The Minelab Gold Monster 1000 was introduced in 2017 and is still in production. The GM1000 was created as a relatively inexpensive, easy to operate, high performance metal detector. The Gold Monster 1000 is designed specifically for gold prospecting but may have applications such as micro jewelry detecting. At 45 kHz with both automatic ground tracking and automatic sensitivity settings, the Minelab Gold Monster 1000 is not only very sensitive to small gold but it is relatively easy for beginning detectorists to use. I am fortunate to have been involved in the testing of the new Minelab Gold Monster 1000 prior to its release. One benefit is that I have seen the questions that others have posed about the detector, and now I can answer a few of them. When I use new detectors I always have a goal in mind. I am not trying to pick the detector apart for what it cannot do. Instead, I believe most well designed detectors have something they excel at. My goal is to determine how to use a new detector for maximum benefit. The best way to make that happen is to use the detector in the way it was intended to be used, instead of trying to force it to be something it is not. The key is to be realistic. The Gold Monster 1000 is sold as an entry level single frequency metal detector. Expecting it to outperform detectors costing many times its price is unrealistic. Engineers face a very important choice when designing a single frequency metal detector, especially as regards gold prospecting. What frequency should the detector run at? That choice determines nearly everything else about the detector. In general, low frequencies below 20 kHz handle mineralized ground better, and offer good performance on larger gold nuggets. Higher frequencies over 20 kHz enhance the sensitivity to small gold nuggets, but unfortunately ground handling suffers. The number one question I see asked on the internet is how the Gold Monster stacks up as compared to this detector or that detector. Minelab has actually tried to answer that question directly via the following illustration: Minelab Gold Monster Frequency Range Compared The majority of the single frequency nugget detectors on the market today operate at or near 18 kHz. These detectors handle ground relatively well for non-PI detectors, and have good sensitivity on gram size and larger gold nuggets. They can detector smaller gold, but the smallest gold is not where they excel and the chart attempts to illustrate that. Other single frequency detectors running as high as 71 kHz have superb sensitivity to the smallest gold nuggets, but tend to suffer when it comes to depth on larger gold in highly mineralized ground. Again, the chart attempts to illustrate this fact. The Minelab Gold Monster 1000 engineers decided to concentrate on a frequency that offered the best attributes of the lower and higher frequency extremes. The goal was to design a machine that would attempt to acquire in a single pass the bulk of the gold that machines operating at either extreme could recover if operated together – and yet do it with just one detector operating as efficiently as possible. The catch is that the Gold Monster is still a single frequency detector and it cannot possibly capture 100% of the gold that two detectors operating separately at two vastly different frequencies can capture. If you study the illustration carefully, you will see there is still some gold the 18 kHz detector will do better on, and some gold the 71 kHz detector will do better on. Minelab is not claiming to be able to outperform every other detector under all other circumstances. The goal here is to capture as much of the obtainable gold as is possible with a single detector operating in the most efficient manner possible. Minelab Gold Monster 1000 nugget prospecting detector I have mentioned efficiency because there is more that goes into designing a gold prospecting detector than just the operating frequency. This is where Minelab is attempting to not only make a wise choice in the operating frequency, but to extend the efficiency of that frequency by optimizing the other parameters. First, electrical interference is detected and automatically rejected as much as possible when the detector is first turned on. This helps alleviate interference that could result in less than optimum performance. A great deal of effort has been made into designing a sensitivity control that offers the ability not only to manually tune the detector but to deliver excellent results automatically. The automatic operation is important in ground that varies dramatically from place to place in such a fashion that it becomes difficult – inefficient – to constantly be readjusting the machine manually to retain the best overall performance level. Novices in particular tend to set and forget the sensitivity, leading to a situation where the detector could be running better if the control were optimized more often. The crowning glory of the Minelab Gold Monster 1000 however is the automatic ground tracking system. The 45 kHz frequency is considered to be a high operating frequency, and as such it is subject to possible issues from highly mineralized ground and hot rocks. Manual tuning detectors can have great difficulty dealing with these problems… here is that word again… efficiently. The operator must be on top of and constantly adjusting the machine manually. It is very easy for the operator to be out of sync with the ground conditions and operating at less than optimum performance. At high frequencies having the proper ground balance is extremely critical. Manual ground balance versus automatic ground tracking I will admit I have always tended to distrust automatic ground tracking systems. The theory is they can track out good signals resulting in missed targets. The reality however is the risks entailed by not being properly ground balanced are even greater, especially for novices. The illustration below attempts to show what happens when the operator of a manually tuned detector falls out of sync with changing ground conditions, and then “catches up’ by retuning the machine. The automatic tracking or continuous ground balancing detector however maintains optimum conditions at all times. Even given this evidence in the past however I was a skeptic, and always preferred to manually adjust my detector ground balance controls. That is until I obtained first a Minelab SDC 2300 and then a GPZ 7000 detector. The SDC forced me to use automatic ground balance by offering no other option. A surprising thing happened – I liked it! It worked and it worked extremely well, so much so that when I got my GPZ 7000 it also remains in automatic ground balance mode. The fact is that Minelab has always been a leading developer of automatic ground balancing systems, and I do not think it is being unreasonable to state that they may have the very best ground tracking systems available. The company really has had no choice being based in Australia and developing machines for ground conditions considered to be among the worst in the world. Can the Minelab Gold Monster 1000 go up against the hottest high frequency detectors made and hold its own? Yes. I have personally used the Gold Monster with its 5” coil to easily find nuggets (flakes?) weighing under a grain. Not grams, grains - there are 480 grains per Troy ounce. Remember however that even Minelab in that first chart is telling you that a machine tuned specifically at a much higher frequency will have an edge on at least some tiny gold nuggets. Eleven small nuggets 14.9 grains total, largest 4.4 grains - Smallest at bottom 0.6 grain and 0.3 grain The difference and the serious advantage I believe with the Gold Monster 1000 is in the combination of the superior Minelab ground tracking system and the automatic sensitivity system, designed specifically for the GM1000. In all but the mildest ground operators will find that the Gold Monster is a much more efficient detector that allows more ground to be covered while keeping the machine tuned for the best performance possible. My advice to the old pros that get their hands on the GM1000 is that rather than try and force the machine into operating like your favorite manually tuned machine, seek out instead conditions where that machine struggles. Then trust in the Minelab automatic ground balancing system to compensate for and deliver superior performance under those conditions. Use manual more for targeting specific small areas. Case in point, I took the Gold Monster to a location where hot rocks had given my GPZ 7000 some difficulty. Much to my surprise the Monster was able to automatically compensate for and allow me to operate in those hot rocks and find a couple tiny nuggets too small for the GPZ 7000 to find. The machine was far smoother and I was able to cover ground far more efficiently with automatic ground balance. I followed this up with a visit to a location with wet alkali ground where a high frequency machine would normally fail. I struggled with manual sensitivity for a bit, then threw in the towel and went to the highest Auto+ sensitivity setting. The machine quieted right down and I found a nice little nugget shortly thereafter. Nugget embedded in lump of dirt If the ground allows you can certainly use manual ground balancing to get that hot edge on tiny gold nuggets. The Gold Monster 1000 lacks a standard threshold, but it is easy to set up a pseudo threshold by advancing the sensitivity to where the machine produces some light feedback from the ground. Those who like a threshold can run it this way – others may wish to back down just one notch for silent operation. Old timers like me rebel at the thought of running without a threshold but with the GM1000 it works. The normal reason for running a threshold is to be sure the detector does not fall out of proper ground balance. Here however you can put a superb automatic ground balance to work for you, eliminating that concern. For the very worst conditions, the automatic sensitivity system can augment the automatic ground tracking to allow for efficient ground coverage under conditions that will bring other detectors in this class to a crawl, if not a complete stop. Frankly, if you can’t get the Gold Monster to handle the ground, it is time for a Minelab PI detector or a GPZ 7000. To sum up, I do not want to leave you with the impression that the Gold Monster is the be all and end all of single frequency nugget detectors, and that it will under all circumstances get better performance on every single gold nugget than other single frequency detectors. That is not possible given the limitations imposed by having to choose a single operating frequency. I do believe however that the engineers at Minelab have come as close to this as is possible. The real secret to getting good results with the Minelab Gold Monster 1000 versus the competition will be in leveraging its superb ground handling capability to get the best overall gold nugget performance possible from a single frequency detector. Official Minelab Gold Monster 1000 Page Minelab GM1000 Color Product Brochure Gold Monster 1000 Getting Started Guide Forum Threads Tagged "minelab gold monster" Jonathan Porter On Mastering The Minelab Gold Monster Understanding The Sensitivity Control On The Gold Monster 1000 Reports Of GM1000 5" Coil Touch Sensitivity My GM1000 Methodology - Manual Versus Auto Sensitivity Minelab Gold Monster 1000 Technical Specifications* Internet Price $799.00 Technology Induction Balance (IB) Transmit Frequency 45 kHz Autotune Mode(s) Pre-Set Slow Motion Ground Rejection Automatic Ground Tracking Soil Adjust No Discrimination Iron Reject Mode plus Visual Indicator Volume Control Yes 1 - 6 Threshold Control No Tone Adjust No Audio Boost Yes (Always On) Frequency Offset Yes - Automatic On Power Up Pinpoint Mode No Audio Output Speaker & 1/8" Headphone Socket - Headphones Included Hip Mount No Standard Search Coil(s) 10" x 5" elliptical DD & 5" round DD Optional Search Coils N/A Battery Li-Ion Rechargeable Included, 8 AA Optional Operating Time 20 Hours Weight 3.2 lbs. (with rechargeable battery and 10" coil) Additional Technology The GM1000 automatic sensitivity setting is a feature not seen before in prospecting detectors. Notes Unique rod mounting system allows use of broomstick or other items as a rod. *Notes on Technical Specifications - Detailed notes about the specifications listed in this chart.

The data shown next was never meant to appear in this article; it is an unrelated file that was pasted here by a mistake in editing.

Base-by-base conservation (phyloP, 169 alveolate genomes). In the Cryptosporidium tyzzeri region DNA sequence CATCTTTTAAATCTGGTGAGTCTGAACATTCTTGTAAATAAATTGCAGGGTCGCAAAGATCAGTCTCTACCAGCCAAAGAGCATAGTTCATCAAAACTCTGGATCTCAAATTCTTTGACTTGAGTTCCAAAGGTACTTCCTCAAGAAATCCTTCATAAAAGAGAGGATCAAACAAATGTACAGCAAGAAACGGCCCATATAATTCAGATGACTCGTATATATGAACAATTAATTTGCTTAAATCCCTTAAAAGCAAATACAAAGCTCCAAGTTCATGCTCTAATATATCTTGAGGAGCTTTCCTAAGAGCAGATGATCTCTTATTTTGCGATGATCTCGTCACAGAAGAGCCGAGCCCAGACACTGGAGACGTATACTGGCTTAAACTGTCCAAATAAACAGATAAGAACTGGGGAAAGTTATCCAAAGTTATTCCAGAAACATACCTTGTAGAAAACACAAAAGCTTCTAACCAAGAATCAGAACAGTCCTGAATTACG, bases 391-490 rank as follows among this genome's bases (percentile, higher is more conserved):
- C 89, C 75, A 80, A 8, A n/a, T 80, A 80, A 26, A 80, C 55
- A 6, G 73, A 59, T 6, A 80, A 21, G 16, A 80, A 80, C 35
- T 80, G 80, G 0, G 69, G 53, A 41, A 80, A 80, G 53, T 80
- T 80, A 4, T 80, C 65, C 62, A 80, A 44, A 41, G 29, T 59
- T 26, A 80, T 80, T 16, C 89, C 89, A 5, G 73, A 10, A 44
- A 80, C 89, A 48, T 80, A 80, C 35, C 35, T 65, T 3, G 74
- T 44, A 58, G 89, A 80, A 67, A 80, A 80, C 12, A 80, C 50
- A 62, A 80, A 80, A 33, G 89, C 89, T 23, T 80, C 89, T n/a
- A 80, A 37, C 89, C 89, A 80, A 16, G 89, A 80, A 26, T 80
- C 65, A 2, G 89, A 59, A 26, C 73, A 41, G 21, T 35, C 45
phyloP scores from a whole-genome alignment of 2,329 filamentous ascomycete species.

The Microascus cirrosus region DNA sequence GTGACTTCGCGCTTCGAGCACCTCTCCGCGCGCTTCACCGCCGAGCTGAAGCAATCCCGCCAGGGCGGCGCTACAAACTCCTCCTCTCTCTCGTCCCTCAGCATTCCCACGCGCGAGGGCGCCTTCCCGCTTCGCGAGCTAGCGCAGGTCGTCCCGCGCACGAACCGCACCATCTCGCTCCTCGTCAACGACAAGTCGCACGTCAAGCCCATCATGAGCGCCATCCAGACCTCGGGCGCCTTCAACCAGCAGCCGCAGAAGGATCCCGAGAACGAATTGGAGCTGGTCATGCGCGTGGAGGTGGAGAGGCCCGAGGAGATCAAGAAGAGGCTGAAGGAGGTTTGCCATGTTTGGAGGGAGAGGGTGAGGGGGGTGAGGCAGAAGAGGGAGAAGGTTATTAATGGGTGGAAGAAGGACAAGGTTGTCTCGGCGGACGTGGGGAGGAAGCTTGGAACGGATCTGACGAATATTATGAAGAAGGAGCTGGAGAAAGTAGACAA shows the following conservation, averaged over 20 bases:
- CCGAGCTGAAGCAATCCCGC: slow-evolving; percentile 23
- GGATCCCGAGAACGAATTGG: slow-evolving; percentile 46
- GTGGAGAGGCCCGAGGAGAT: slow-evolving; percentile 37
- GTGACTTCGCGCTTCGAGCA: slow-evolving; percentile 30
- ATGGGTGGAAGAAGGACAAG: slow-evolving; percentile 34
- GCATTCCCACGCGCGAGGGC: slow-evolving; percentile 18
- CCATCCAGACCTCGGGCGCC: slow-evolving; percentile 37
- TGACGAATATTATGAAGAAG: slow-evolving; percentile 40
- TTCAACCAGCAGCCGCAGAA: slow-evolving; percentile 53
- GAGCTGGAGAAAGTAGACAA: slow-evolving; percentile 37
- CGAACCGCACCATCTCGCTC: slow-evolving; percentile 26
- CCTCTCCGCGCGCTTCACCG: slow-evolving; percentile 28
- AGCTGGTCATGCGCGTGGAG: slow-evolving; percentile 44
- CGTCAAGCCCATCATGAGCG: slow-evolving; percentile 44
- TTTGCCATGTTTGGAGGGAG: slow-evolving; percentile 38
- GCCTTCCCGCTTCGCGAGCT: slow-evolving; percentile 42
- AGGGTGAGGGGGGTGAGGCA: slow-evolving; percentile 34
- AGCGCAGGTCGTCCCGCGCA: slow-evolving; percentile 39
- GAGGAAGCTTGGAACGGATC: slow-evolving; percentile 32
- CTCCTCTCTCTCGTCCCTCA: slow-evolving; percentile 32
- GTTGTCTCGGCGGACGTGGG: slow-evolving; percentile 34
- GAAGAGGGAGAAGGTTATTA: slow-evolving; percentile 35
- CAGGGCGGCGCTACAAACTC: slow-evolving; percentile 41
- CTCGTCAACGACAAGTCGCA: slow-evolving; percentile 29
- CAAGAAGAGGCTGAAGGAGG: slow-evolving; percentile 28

12. Steve Herschbach